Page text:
Theses and Dissertations


Tongyin Li

Issuing Body

Mississippi State University


Bi, Guihong

Committee Member

Harkess, Richard L.

Committee Member

Blythe, Eugene K.

Committee Member

Denny, Geoffrey C.

Committee Member

Reddy, K. Raja

Date of Degree


Document Type

Dissertation - Open Access



Degree Name

Doctor of Philosophy


College of Agriculture and Life Sciences


Department of Plant and Soil Sciences


Encore azaleas are popular ornamental plants for their full sun tolerance, coldhardiness, low maintenance requirements, and reblooming habit in spring, summer, and fall. With their varying growth rates and multiple blooms during a growing season, there is limited information on the nutrient and irrigation requirements of Encore azalea cultivars. The objectives of this study were to investigate the optimum nitrogen (N) requirement of Encore azalea ‘Chiffon’ during a growing season and determine how irrigation frequency and fertilization practices (rates, methods, and timing) affect plant growth and nutrient uptake using both a traditional plastic container and a paper biocontainer. One-year-old liners of Encore azalea ‘Chiffon’ were treated with different N fertigation rates, irrigation frequencies, and sprayed with 3% urea or water in late fall. Plants were investigated for their growth responses and flower production, and analyzed for nutrient and carbohydrate status in different studies when they were grown in both a traditional plastic container and a biodegradable container made from a mix of recycled paper. The biocontainers increased plant growth index, plant dry weight, leaf area, root growth, and uptake of both macro- and micronutrients using N rates of 10, 15, and 20 mM. During a growing season, the biocontainer-grown plants had three flushes of growth while the plastic container-grown plants had only two. The third flush of growth on the biocontainer-grown plants occurred in mid-September, resulting in greater dry weight and N uptake than with plants grown in plastic containers. One irrigation per day resulted in higher flower count and greater root length and surface area. Foliar urea application in late fall was effective in improving plant N status by increasing plant N concentration and content without affecting plant dry weight, but decreased tissue concentrations of glucose, fructose, sucrose, and starch to varying degrees.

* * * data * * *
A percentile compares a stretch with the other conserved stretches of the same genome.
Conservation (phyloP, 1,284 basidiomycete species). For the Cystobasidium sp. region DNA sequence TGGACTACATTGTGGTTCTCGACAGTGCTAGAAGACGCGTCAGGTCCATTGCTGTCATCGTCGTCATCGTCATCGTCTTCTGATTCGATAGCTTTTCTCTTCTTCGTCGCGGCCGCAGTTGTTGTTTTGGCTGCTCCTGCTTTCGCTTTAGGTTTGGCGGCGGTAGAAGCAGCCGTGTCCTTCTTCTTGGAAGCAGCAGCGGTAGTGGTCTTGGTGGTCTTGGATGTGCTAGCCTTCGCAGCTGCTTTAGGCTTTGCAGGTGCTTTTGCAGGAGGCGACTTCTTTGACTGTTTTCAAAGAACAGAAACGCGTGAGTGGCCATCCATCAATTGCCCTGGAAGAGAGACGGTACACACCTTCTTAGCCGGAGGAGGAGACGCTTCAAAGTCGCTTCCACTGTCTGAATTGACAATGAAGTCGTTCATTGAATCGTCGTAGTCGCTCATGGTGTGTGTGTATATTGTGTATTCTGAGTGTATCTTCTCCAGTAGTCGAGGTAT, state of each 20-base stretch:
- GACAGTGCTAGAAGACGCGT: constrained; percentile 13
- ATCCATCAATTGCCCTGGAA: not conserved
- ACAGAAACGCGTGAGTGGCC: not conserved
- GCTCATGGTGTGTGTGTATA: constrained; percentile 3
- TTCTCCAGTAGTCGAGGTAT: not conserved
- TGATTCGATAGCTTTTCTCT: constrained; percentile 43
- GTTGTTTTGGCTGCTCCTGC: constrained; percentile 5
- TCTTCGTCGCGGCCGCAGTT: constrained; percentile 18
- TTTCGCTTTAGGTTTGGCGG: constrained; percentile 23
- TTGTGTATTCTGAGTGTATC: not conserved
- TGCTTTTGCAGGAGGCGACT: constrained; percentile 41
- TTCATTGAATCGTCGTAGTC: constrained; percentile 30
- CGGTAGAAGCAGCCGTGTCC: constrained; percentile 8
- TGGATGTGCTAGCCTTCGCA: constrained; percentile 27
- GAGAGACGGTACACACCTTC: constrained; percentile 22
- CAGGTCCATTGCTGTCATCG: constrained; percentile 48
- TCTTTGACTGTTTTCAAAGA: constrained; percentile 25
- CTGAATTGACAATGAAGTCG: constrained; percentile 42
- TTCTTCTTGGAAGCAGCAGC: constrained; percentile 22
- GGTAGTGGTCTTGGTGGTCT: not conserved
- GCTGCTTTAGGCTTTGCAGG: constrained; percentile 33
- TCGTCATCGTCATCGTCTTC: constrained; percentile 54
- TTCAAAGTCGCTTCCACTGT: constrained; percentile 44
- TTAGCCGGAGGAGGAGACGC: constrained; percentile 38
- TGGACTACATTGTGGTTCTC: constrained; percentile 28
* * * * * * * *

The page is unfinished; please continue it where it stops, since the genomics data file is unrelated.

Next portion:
carbohydrate status||urea spray||irrigation frequency||alternative container||sustainable production||rhododendron